A Qualitative Study of Task and Work-Social Networks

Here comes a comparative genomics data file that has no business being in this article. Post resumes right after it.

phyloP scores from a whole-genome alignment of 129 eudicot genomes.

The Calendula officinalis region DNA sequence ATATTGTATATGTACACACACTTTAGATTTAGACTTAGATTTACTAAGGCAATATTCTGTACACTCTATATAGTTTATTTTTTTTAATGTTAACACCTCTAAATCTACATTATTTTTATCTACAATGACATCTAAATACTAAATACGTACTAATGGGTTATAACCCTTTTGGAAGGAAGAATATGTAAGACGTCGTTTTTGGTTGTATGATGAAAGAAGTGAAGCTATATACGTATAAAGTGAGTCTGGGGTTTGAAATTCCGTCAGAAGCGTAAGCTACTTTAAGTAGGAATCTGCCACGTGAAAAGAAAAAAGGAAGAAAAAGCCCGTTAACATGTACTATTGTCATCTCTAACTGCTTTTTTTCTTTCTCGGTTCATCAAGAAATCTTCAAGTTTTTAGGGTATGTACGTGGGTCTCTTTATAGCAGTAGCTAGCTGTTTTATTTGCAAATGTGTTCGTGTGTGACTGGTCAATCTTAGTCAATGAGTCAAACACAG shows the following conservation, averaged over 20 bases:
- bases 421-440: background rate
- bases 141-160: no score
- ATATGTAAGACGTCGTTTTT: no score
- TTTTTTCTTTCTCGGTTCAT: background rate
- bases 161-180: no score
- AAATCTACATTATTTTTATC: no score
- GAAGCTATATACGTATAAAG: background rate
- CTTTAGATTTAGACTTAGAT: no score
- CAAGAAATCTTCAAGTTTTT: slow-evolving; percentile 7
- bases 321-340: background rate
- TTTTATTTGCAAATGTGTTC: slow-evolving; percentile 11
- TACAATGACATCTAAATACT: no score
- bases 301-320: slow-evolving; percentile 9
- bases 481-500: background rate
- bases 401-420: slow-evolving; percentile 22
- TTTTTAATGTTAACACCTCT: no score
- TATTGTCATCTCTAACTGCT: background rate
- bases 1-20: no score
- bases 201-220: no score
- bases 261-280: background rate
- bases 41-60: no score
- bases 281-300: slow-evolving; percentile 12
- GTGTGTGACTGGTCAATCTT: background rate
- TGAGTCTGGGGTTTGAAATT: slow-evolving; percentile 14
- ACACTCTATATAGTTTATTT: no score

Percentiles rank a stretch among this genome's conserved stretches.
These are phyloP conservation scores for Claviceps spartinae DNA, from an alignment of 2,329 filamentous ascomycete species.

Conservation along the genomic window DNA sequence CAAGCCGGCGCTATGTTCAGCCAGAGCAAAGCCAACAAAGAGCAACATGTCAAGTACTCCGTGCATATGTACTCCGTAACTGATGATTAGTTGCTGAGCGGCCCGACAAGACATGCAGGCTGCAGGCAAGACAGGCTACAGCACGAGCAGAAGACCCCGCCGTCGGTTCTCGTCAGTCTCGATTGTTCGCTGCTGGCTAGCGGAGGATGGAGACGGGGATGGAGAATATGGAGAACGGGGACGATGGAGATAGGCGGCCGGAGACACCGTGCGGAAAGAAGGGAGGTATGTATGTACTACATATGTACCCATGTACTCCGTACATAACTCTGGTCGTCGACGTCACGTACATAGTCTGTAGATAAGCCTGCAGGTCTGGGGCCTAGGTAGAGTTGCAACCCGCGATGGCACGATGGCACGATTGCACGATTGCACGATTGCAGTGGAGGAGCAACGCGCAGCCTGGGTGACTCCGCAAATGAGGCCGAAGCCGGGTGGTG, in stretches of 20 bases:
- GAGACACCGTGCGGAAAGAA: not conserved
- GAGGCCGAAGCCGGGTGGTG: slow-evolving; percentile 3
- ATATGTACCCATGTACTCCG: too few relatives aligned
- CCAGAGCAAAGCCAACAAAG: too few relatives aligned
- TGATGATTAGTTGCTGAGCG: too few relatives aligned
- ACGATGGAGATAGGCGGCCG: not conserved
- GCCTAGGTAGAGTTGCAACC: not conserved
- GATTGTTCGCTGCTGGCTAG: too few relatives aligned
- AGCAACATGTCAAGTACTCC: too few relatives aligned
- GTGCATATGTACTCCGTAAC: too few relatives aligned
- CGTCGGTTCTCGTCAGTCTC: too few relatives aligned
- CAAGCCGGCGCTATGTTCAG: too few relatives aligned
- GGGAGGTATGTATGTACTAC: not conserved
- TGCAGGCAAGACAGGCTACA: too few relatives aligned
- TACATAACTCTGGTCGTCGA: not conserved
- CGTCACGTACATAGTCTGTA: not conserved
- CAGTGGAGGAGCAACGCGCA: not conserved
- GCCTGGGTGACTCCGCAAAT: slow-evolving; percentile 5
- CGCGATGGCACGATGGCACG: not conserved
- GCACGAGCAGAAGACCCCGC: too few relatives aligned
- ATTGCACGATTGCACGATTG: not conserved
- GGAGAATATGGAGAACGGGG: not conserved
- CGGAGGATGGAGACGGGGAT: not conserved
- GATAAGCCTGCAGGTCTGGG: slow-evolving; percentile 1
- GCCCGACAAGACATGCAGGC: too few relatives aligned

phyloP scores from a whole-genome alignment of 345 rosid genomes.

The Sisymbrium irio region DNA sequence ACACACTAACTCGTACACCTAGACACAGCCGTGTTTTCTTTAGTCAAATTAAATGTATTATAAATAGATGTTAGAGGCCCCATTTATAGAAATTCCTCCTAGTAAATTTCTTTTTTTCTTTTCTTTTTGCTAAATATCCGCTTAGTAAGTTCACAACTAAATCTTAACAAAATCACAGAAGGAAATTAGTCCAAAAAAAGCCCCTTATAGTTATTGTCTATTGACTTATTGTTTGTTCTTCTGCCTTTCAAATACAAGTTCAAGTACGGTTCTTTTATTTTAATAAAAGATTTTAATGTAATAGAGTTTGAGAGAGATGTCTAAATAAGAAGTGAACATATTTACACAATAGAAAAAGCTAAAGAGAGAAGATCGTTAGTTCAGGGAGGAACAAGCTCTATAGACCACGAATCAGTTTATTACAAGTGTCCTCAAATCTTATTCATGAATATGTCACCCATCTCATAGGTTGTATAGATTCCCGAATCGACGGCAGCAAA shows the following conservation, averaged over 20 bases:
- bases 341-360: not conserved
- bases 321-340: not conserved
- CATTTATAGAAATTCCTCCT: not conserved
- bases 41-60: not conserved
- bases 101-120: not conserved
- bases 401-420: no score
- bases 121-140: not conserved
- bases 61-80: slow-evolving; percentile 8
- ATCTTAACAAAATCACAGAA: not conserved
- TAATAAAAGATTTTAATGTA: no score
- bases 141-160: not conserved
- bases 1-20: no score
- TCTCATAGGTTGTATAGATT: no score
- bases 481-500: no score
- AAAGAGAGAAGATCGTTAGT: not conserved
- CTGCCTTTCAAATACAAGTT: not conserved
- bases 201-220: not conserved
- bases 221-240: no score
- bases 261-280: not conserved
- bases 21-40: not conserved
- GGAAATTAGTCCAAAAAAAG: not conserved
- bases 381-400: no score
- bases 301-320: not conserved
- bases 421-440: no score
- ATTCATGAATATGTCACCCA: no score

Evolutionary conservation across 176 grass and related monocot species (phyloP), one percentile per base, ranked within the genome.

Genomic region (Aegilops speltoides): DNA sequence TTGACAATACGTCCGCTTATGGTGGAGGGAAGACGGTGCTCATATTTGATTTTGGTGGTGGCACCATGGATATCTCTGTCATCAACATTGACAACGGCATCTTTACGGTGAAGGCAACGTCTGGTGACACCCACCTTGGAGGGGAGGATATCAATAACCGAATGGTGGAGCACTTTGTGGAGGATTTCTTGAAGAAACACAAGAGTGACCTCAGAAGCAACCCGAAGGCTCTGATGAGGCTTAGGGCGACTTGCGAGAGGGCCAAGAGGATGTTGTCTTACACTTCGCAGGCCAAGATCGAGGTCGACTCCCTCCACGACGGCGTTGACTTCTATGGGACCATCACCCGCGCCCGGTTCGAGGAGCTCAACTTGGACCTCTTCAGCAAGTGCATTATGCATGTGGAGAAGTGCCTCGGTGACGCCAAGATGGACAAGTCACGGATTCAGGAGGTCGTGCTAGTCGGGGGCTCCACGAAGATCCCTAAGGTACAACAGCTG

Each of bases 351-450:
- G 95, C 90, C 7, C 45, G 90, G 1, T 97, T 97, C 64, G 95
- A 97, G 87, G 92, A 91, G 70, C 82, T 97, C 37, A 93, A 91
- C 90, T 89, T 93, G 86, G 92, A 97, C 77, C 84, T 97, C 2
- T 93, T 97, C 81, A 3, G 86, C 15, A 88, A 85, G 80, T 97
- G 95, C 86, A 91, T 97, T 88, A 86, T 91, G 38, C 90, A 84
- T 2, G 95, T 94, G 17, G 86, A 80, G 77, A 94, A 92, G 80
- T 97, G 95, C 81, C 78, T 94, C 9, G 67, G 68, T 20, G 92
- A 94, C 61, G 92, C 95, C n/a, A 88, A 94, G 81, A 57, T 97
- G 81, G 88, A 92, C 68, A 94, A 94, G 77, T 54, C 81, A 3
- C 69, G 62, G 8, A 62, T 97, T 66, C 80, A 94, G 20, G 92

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Despite the well-recognized importance of interpersonal relationships within the work environment, there is no comprehensive approach or set of studies that provide a complete picture. As a step towards providing a complete picture, this research presents a qualitative exploratory study of how people experience the work environment through task and work-social interactions and through policies and norms present in the work environment. The purpose of this study is to understand the overall work experience from purely work-social and purely task network perspective. A semi-structured question-based set of interviews were performed among professionals from a Canadian university alumni society. The transcripts of the interviews were then manually coded and analyzed using statistical methods. The study found an overall higher level of positive responses for co-workers in the work-social network, as well as a preference for work-social co-workers in building a team for a hypothetical company. The study also found a general willingness to select only the best ranked co-workers from task network, whereas a leniency towards the selection of co-workers from work-social network was observed despite their lower ranking. At the same time, the study identified some of the most desirable attributes of fellow co-workers both in the task and work-social networks from an employee’s perspective. The significance of the people and team was found more important to the employees than factors such as specific task performed or compensation. This exploratory study provided insights into how employees view their co-workers and their work environment.